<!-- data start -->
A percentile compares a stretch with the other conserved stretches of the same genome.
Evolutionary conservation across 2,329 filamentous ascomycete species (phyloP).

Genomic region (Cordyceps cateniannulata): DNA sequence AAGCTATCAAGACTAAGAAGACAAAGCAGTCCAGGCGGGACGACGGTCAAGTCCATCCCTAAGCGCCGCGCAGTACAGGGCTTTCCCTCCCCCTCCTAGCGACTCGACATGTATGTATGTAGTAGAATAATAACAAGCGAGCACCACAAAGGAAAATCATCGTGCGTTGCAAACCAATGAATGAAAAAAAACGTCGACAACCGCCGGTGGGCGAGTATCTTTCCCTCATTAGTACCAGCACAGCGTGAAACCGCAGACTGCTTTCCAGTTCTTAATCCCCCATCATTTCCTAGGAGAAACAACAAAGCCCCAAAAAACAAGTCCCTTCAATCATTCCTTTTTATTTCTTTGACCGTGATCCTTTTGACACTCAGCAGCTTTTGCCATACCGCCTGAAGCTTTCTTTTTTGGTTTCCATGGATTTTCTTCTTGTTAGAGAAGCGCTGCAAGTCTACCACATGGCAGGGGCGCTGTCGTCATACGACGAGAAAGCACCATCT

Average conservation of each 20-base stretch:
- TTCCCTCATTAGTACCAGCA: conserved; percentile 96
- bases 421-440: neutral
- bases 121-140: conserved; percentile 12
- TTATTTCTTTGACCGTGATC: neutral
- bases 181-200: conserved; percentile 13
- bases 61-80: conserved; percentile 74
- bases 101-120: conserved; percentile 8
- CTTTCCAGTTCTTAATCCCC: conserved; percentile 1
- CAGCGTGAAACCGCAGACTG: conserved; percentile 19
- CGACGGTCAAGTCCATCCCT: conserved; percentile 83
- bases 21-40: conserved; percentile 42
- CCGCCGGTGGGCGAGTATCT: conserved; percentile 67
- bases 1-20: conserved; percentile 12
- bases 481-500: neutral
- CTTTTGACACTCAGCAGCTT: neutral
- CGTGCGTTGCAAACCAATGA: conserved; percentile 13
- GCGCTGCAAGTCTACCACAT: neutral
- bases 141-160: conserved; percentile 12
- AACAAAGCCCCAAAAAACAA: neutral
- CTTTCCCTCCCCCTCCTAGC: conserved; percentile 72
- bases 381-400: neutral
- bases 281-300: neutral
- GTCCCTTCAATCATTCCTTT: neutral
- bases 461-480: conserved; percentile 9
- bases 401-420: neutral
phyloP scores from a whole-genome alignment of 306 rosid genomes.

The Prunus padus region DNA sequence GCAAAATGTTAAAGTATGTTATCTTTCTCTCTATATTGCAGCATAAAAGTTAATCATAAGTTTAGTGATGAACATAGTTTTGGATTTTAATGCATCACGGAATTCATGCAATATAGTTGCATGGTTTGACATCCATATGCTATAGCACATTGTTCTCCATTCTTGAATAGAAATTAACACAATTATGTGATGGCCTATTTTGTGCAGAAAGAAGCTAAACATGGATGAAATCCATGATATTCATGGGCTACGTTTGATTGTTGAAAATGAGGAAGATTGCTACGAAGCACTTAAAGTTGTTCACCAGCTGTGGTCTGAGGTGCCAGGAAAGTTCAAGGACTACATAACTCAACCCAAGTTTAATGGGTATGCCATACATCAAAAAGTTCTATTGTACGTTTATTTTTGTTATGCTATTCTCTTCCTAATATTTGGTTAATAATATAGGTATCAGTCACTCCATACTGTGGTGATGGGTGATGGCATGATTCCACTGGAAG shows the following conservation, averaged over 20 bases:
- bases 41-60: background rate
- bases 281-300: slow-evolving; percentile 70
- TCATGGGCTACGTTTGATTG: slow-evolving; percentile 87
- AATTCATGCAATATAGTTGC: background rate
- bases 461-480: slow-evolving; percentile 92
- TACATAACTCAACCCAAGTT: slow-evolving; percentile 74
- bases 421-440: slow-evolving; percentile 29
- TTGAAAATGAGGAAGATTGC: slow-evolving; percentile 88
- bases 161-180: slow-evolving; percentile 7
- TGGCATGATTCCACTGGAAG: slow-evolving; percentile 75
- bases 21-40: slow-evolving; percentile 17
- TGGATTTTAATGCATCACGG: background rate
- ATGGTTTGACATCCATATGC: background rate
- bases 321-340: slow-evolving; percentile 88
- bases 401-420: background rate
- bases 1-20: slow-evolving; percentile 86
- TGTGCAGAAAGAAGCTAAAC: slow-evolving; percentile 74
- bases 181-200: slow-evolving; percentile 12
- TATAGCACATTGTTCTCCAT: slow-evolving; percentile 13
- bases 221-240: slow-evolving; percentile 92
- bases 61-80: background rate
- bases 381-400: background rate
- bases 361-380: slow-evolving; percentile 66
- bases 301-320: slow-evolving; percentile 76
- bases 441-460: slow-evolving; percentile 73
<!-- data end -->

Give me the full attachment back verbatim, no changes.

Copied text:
A percentile compares a stretch with the other conserved stretches of the same genome.
Evolutionary conservation across 2,329 filamentous ascomycete species (phyloP).

Genomic region (Cordyceps cateniannulata): DNA sequence AAGCTATCAAGACTAAGAAGACAAAGCAGTCCAGGCGGGACGACGGTCAAGTCCATCCCTAAGCGCCGCGCAGTACAGGGCTTTCCCTCCCCCTCCTAGCGACTCGACATGTATGTATGTAGTAGAATAATAACAAGCGAGCACCACAAAGGAAAATCATCGTGCGTTGCAAACCAATGAATGAAAAAAAACGTCGACAACCGCCGGTGGGCGAGTATCTTTCCCTCATTAGTACCAGCACAGCGTGAAACCGCAGACTGCTTTCCAGTTCTTAATCCCCCATCATTTCCTAGGAGAAACAACAAAGCCCCAAAAAACAAGTCCCTTCAATCATTCCTTTTTATTTCTTTGACCGTGATCCTTTTGACACTCAGCAGCTTTTGCCATACCGCCTGAAGCTTTCTTTTTTGGTTTCCATGGATTTTCTTCTTGTTAGAGAAGCGCTGCAAGTCTACCACATGGCAGGGGCGCTGTCGTCATACGACGAGAAAGCACCATCT

Average conservation of each 20-base stretch:
- TTCCCTCATTAGTACCAGCA: conserved; percentile 96
- bases 421-440: neutral
- bases 121-140: conserved; percentile 12
- TTATTTCTTTGACCGTGATC: neutral
- bases 181-200: conserved; percentile 13
- bases 61-80: conserved; percentile 74
- bases 101-120: conserved; percentile 8
- CTTTCCAGTTCTTAATCCCC: conserved; percentile 1
- CAGCGTGAAACCGCAGACTG: conserved; percentile 19
- CGACGGTCAAGTCCATCCCT: conserved; percentile 83
- bases 21-40: conserved; percentile 42
- CCGCCGGTGGGCGAGTATCT: conserved; percentile 67
- bases 1-20: conserved; percentile 12
- bases 481-500: neutral
- CTTTTGACACTCAGCAGCTT: neutral
- CGTGCGTTGCAAACCAATGA: conserved; percentile 13
- GCGCTGCAAGTCTACCACAT: neutral
- bases 141-160: conserved; percentile 12
- AACAAAGCCCCAAAAAACAA: neutral
- CTTTCCCTCCCCCTCCTAGC: conserved; percentile 72
- bases 381-400: neutral
- bases 281-300: neutral
- GTCCCTTCAATCATTCCTTT: neutral
- bases 461-480: conserved; percentile 9
- bases 401-420: neutral
phyloP scores from a whole-genome alignment of 306 rosid genomes.

The Prunus padus region DNA sequence GCAAAATGTTAAAGTATGTTATCTTTCTCTCTATATTGCAGCATAAAAGTTAATCATAAGTTTAGTGATGAACATAGTTTTGGATTTTAATGCATCACGGAATTCATGCAATATAGTTGCATGGTTTGACATCCATATGCTATAGCACATTGTTCTCCATTCTTGAATAGAAATTAACACAATTATGTGATGGCCTATTTTGTGCAGAAAGAAGCTAAACATGGATGAAATCCATGATATTCATGGGCTACGTTTGATTGTTGAAAATGAGGAAGATTGCTACGAAGCACTTAAAGTTGTTCACCAGCTGTGGTCTGAGGTGCCAGGAAAGTTCAAGGACTACATAACTCAACCCAAGTTTAATGGGTATGCCATACATCAAAAAGTTCTATTGTACGTTTATTTTTGTTATGCTATTCTCTTCCTAATATTTGGTTAATAATATAGGTATCAGTCACTCCATACTGTGGTGATGGGTGATGGCATGATTCCACTGGAAG shows the following conservation, averaged over 20 bases:
- bases 41-60: background rate
- bases 281-300: slow-evolving; percentile 70
- TCATGGGCTACGTTTGATTG: slow-evolving; percentile 87
- AATTCATGCAATATAGTTGC: background rate
- bases 461-480: slow-evolving; percentile 92
- TACATAACTCAACCCAAGTT: slow-evolving; percentile 74
- bases 421-440: slow-evolving; percentile 29
- TTGAAAATGAGGAAGATTGC: slow-evolving; percentile 88
- bases 161-180: slow-evolving; percentile 7
- TGGCATGATTCCACTGGAAG: slow-evolving; percentile 75
- bases 21-40: slow-evolving; percentile 17
- TGGATTTTAATGCATCACGG: background rate
- ATGGTTTGACATCCATATGC: background rate
- bases 321-340: slow-evolving; percentile 88
- bases 401-420: background rate
- bases 1-20: slow-evolving; percentile 86
- TGTGCAGAAAGAAGCTAAAC: slow-evolving; percentile 74
- bases 181-200: slow-evolving; percentile 12
- TATAGCACATTGTTCTCCAT: slow-evolving; percentile 13
- bases 221-240: slow-evolving; percentile 92
- bases 61-80: background rate
- bases 381-400: background rate
- bases 361-380: slow-evolving; percentile 66
- bases 301-320: slow-evolving; percentile 76
- bases 441-460: slow-evolving; percentile 73